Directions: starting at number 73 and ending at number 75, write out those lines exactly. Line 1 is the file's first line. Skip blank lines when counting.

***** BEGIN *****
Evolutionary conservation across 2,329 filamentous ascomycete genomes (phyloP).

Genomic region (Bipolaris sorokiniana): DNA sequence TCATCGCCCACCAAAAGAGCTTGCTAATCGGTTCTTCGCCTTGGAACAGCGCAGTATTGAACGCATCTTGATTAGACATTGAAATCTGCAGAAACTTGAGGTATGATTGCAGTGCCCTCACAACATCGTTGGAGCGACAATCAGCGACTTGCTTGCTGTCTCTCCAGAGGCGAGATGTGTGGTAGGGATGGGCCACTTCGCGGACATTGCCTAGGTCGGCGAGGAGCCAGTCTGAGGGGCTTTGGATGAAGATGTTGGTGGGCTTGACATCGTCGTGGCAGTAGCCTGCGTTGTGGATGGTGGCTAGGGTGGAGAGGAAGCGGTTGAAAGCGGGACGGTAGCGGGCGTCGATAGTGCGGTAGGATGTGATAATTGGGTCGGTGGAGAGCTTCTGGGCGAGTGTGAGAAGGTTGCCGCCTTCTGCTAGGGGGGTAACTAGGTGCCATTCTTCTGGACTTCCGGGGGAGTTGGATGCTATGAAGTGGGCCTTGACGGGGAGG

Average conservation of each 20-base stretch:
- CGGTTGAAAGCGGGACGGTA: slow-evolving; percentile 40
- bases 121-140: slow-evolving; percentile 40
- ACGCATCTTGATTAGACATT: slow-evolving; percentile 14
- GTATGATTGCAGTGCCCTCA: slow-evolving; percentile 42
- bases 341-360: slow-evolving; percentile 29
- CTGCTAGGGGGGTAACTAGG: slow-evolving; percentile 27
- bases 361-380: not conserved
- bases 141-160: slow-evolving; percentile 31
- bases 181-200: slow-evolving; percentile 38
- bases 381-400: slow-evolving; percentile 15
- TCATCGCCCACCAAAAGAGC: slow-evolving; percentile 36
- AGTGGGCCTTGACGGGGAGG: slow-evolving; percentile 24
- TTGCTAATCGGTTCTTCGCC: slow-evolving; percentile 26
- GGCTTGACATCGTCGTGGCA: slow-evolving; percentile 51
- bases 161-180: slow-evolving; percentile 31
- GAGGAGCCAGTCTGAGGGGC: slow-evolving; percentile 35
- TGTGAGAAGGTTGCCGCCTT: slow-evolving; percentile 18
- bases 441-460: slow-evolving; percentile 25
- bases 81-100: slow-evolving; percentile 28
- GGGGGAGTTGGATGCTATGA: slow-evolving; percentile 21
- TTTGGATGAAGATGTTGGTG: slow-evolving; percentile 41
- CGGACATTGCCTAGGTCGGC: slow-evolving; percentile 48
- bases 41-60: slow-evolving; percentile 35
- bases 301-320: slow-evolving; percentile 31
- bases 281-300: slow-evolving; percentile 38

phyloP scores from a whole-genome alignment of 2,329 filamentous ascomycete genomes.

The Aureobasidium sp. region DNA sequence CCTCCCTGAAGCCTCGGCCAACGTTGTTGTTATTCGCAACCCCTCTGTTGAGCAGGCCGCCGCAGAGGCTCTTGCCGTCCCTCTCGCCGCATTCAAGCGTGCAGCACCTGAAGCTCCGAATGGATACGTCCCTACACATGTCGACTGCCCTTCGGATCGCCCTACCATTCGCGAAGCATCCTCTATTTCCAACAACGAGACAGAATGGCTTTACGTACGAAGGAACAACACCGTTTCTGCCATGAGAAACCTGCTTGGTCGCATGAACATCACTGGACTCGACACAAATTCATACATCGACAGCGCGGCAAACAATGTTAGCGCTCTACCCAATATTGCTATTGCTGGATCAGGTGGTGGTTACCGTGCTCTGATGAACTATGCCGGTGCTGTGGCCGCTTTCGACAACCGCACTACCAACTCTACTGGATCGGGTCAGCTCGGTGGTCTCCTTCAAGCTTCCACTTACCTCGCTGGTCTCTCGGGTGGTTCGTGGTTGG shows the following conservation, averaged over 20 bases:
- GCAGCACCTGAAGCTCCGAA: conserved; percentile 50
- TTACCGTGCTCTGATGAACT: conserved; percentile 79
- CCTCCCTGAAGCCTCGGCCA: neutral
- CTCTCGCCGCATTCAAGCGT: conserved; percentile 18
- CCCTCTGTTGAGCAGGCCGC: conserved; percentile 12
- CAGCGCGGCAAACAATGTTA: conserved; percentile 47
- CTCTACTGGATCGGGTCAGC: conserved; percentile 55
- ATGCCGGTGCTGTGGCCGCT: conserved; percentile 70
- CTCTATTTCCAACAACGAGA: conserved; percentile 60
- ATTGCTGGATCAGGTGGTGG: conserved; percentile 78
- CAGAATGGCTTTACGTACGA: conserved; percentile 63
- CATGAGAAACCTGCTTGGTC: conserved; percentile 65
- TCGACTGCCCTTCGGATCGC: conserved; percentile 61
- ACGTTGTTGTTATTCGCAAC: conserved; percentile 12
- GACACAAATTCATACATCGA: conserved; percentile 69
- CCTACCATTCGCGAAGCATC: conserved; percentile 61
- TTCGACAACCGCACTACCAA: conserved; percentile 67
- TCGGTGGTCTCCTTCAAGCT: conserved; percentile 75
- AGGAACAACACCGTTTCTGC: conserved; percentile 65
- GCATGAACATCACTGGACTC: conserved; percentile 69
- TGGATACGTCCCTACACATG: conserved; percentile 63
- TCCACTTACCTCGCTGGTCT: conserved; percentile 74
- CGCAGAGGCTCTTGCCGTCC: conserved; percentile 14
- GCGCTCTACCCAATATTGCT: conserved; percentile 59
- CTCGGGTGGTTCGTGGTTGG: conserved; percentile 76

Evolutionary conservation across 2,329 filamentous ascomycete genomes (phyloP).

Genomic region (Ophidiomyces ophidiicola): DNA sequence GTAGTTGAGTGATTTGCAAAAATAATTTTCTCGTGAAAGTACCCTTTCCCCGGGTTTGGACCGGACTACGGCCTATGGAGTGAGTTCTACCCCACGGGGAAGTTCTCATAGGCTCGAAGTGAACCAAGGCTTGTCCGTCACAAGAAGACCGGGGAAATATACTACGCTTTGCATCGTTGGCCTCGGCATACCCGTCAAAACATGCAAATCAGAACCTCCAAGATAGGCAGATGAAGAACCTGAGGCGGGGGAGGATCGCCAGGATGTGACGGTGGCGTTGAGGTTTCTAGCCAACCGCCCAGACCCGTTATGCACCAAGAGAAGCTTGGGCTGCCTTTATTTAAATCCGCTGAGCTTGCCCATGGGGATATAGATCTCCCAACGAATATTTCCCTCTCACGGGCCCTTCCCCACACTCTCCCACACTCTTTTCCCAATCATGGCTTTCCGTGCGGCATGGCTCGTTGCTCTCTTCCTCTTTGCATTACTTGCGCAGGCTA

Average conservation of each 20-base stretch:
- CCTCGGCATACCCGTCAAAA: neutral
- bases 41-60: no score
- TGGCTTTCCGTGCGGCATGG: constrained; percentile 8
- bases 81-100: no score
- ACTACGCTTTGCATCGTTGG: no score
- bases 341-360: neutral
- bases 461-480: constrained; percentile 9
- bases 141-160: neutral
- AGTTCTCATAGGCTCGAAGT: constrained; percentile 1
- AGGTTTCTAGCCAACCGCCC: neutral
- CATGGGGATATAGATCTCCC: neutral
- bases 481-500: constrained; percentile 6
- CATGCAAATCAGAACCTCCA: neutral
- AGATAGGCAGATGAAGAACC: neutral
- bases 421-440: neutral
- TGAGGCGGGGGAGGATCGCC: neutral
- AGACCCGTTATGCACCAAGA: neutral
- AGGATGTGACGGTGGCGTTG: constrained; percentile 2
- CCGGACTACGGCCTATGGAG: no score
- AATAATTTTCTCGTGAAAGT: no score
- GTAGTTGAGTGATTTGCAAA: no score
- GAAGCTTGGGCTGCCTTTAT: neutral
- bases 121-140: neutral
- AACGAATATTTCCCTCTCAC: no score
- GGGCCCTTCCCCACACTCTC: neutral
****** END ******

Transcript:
- bases 421-440: neutral
- TGAGGCGGGGGAGGATCGCC: neutral
- AGACCCGTTATGCACCAAGA: neutral